Roald Amundsen, one of the great Norwegian explorers who we hear very little about in England, but who beat Scott to the South Pole, once said that adventure is just bad planning. I guess it is a credit to Ger to Ger that our travels in the Mongolian countryside continued to feel like an adventure, despite us (mainly) moving to a well planned itinerary.
The plan had been that we would stay with four different nomadic families over the course of eight days and seven nights, with someone from each family leading us on horseback to the next. The changes began when we turned up for our orientation session, briefing us on nomadic culture and how we should behave. It turned out that the bus we would be taking to the Terelj National Park had moved to a winter timetable. Perhaps that should have told us something, but the immediate effect was to delay our start from 7:30am to 3:30pm, and our return from 4pm to 8am the following morning. We would now be staying eight nights. Initially this seemed like a really good deal. By night four, as our water bottles froze inside our tents, it seemed less so.
It was a great privilege to be staying with nomads and seeing something of their lives, particularly as the plan appeared to fall to pieces still further and one of the families we were supposed to stay with had gone to Ulan-Bator to have a baby. Instead we ended up staying with his sister for one night and then travelling onward on foot to the sister’s mother’s house, lead by our absent host’s deaf mute brother in law. After pitching our tents we were invited for milk tea in a ger which seemed to contain an unending flow of people. Milk tea is a salty, milk drink almost (but not quite) entirely unlike tea. The family we were staying with was large, and the relationships between them seemed only to become less clear as time went on. Everyone was introduced to us in terms of their relationship to the absent host we’d never met, and they all seemed fascinated by us. Most were around our own age, and were brothers and sisters of the new father we had not met, but there were also several small children about who’s parentage I mostly remain confused. With this family more than the others the experience felt somehow authentic. Everywhere we were welcomed wonderfully and had a great time, but here, in two nights, where they were not used to regularly hosting western travellers, we felt we became more a part of the life; rather than being shown a carefully prepared front. Some of them would simply sit and watch us, which was slightly uncomfortable. One of the older brothers and the youngest sister, however, tried their very best to communicate with us. One of our guidebooks contained a translation for the phrase “my camera battery is empty”. I would never have imagined that to be so useful. Their gers were situated at the end of a long plain, at the foot of rocky cliffs leading up to the mountains. Aside from their few tents and livestock there was nothing else to be seen. When, at one point, a couple pulled up in a people-carrier blaring 80s sounding foreign synth-pop the contrast created a scene that appeared almost post-apocalyptic, as if they’d arrived to sell guns to Sarah Connor.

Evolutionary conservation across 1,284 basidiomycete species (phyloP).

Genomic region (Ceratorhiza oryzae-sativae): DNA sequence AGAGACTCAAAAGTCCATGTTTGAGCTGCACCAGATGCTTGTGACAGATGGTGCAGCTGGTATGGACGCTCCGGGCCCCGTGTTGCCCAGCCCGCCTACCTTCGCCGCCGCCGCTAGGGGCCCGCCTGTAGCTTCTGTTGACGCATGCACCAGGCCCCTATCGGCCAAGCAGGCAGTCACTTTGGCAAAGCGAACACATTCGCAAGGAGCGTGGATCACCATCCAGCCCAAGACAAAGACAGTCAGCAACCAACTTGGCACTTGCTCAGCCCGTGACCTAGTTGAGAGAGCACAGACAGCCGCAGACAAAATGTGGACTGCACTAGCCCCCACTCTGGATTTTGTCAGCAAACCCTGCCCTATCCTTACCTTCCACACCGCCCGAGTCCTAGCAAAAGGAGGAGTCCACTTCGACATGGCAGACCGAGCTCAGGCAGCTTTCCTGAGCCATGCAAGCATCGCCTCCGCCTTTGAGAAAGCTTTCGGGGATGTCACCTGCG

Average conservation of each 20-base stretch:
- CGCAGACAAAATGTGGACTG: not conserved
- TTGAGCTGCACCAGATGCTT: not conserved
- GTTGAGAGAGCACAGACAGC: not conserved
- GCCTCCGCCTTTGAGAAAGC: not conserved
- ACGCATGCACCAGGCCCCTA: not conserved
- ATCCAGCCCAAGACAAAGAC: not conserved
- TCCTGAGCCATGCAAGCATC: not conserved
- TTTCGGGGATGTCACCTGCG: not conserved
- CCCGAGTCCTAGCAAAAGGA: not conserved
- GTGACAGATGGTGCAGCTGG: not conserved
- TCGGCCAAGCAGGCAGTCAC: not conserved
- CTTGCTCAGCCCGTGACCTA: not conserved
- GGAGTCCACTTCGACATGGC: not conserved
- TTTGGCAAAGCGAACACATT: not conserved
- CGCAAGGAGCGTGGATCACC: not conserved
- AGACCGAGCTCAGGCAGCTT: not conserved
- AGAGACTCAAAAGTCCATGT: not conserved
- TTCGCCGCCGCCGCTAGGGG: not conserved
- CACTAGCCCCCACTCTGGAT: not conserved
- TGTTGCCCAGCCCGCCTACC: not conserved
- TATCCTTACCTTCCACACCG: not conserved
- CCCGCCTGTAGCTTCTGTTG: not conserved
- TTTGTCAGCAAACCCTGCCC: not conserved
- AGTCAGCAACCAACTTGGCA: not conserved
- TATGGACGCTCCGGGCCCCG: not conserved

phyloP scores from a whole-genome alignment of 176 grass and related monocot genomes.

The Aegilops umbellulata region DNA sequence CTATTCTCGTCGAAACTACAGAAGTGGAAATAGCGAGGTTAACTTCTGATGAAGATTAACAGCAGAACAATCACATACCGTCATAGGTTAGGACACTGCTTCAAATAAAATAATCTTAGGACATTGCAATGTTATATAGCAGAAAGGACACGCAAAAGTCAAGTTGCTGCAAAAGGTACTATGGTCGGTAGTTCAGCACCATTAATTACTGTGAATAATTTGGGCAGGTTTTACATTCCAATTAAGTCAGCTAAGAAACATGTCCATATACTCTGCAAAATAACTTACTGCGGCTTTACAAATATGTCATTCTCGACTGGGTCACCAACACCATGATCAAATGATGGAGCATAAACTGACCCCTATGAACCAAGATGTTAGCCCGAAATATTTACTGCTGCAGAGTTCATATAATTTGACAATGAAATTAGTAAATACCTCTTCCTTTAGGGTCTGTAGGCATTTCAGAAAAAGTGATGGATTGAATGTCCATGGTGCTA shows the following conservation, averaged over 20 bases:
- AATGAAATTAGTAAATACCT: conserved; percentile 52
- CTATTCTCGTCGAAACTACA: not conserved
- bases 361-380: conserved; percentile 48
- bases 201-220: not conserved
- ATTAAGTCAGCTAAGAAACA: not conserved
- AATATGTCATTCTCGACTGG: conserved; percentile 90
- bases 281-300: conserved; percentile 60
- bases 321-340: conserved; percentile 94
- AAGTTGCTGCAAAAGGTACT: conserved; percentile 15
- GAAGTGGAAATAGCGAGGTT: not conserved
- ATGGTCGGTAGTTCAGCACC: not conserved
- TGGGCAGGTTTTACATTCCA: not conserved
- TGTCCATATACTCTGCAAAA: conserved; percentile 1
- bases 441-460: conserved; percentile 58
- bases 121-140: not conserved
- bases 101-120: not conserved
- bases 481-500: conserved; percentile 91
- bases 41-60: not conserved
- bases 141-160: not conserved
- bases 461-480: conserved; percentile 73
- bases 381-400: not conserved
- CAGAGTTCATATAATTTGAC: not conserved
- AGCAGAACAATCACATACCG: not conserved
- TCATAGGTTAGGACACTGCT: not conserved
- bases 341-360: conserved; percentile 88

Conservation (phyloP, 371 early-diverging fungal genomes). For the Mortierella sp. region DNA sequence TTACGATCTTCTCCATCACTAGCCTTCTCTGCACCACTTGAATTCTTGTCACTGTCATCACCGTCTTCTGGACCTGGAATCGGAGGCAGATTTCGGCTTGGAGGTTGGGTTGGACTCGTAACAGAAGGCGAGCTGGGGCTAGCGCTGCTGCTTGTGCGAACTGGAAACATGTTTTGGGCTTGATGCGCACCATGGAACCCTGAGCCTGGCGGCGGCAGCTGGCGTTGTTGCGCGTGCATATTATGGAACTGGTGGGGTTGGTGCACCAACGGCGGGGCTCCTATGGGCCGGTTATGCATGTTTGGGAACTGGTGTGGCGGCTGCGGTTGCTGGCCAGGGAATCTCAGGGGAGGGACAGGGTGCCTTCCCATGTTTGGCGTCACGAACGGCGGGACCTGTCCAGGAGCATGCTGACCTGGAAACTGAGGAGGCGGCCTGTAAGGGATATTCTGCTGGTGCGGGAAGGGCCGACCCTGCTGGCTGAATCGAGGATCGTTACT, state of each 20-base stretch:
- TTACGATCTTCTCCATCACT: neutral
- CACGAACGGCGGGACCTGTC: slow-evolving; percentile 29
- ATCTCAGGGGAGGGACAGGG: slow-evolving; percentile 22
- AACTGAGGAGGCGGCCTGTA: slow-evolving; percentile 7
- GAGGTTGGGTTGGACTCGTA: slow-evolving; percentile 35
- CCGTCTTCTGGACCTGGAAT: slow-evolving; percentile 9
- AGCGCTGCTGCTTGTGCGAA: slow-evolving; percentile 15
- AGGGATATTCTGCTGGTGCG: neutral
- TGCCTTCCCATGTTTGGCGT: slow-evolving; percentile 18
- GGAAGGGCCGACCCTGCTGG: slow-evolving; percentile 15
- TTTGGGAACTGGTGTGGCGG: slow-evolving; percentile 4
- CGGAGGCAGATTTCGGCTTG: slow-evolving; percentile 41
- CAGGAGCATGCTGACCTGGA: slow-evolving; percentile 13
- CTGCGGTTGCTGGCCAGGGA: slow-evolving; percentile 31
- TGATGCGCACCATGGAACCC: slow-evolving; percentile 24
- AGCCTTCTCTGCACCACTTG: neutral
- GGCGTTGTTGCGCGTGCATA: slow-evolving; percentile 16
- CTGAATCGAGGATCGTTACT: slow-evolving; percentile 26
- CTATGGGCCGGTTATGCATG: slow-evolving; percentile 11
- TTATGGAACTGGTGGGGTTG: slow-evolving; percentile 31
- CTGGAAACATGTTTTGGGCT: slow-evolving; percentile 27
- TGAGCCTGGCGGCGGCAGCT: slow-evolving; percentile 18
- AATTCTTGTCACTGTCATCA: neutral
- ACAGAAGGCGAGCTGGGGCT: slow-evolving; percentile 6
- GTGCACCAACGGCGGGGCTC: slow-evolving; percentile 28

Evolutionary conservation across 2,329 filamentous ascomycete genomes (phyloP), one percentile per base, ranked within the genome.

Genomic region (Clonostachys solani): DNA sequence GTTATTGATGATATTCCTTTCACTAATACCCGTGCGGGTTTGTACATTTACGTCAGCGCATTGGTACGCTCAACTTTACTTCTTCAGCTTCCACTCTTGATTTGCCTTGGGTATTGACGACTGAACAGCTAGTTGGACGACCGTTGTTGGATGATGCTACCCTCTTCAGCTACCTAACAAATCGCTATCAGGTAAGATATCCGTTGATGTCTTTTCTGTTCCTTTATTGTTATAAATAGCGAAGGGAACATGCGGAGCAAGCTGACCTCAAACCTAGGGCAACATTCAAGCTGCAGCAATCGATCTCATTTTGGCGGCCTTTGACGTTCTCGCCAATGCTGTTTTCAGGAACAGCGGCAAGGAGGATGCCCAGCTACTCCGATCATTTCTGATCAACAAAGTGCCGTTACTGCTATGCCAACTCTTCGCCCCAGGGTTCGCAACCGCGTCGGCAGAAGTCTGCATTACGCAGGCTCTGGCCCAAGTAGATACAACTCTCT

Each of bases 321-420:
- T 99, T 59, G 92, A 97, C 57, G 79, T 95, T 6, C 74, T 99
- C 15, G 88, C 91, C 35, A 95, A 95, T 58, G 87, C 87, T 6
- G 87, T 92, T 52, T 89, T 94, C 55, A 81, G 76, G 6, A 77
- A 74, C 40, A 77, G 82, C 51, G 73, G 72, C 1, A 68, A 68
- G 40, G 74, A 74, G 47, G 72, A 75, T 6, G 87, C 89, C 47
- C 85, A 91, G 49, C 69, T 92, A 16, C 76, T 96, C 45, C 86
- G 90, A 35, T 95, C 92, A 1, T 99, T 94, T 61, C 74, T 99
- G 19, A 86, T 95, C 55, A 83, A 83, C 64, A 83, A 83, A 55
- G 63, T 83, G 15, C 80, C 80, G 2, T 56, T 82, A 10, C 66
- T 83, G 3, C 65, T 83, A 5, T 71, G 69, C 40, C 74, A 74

In the middle days of our time away we were due to visit the “Princess Temple”, a ruined shrine to the wife, or possibly daughter, of some long dead Mongolian ruler. Details are sketchy, and it doesn’t seem to have an entry in Wikipedia. We’d been told before we left that we were due to camp over night there, but as we neared the area and begun to hear of it’s remoteness, stories of terrible weather in the area and rumours of wolves nearby we were less keen, and rather concerned about the prospect of being left there alone. The evening we arrived with his mother in law’s family our mute guide communicated to us in sign that we would be leaving for the temple the following morning. On the morning of our fifth day, awaking to find the small river between our tents and the family gers frozen over, we set out by ox-cart unsure of what we would find.
What we found were some of the most spectacular landscapes we’d yet seen, a ruin with a truly magical atmosphere, somewhere nice to have lunch and, thankfully, a safe return to our tents by the family ger before nightfall. So far we had been travelling mainly in lowlands and grassy plains. In this trip we set out into the mountains. We had been told in the International Intellectual Museum in Ulan-Bator that Mongolia is “the homeland of the dinosaurs”. We were travelling nowhere near the areas famed for dinosaur finds, but it was not hard to imagine giant lizards roaming the rugged landscapes we passed through. Towering rock formations contrasted with the falling golden leaves of autumn and marshland which the ox was none to happy about pulling us through. Facing off the back of the cart watching the world disappear, it all felt rather like something out a dream, a feeling only reinforced on our arrival. Hopefully Tansy might upload a couple of her photos, but only the bare frame of the temple remained, with the remains of a caved in burial crypt visible behind. The whole complex was surrounded by what was clearly once a high wall, presumably enclosing well tended gardens. The whole place was now overgrown with wild trees, and carpeted in a think layer of fallen leaves. It was the kind of place where the loot would be purple, if only it wasn’t so peaceful. We had lunch outside the walls, around the blackened remains of someone else’s camp-fire before setting off back.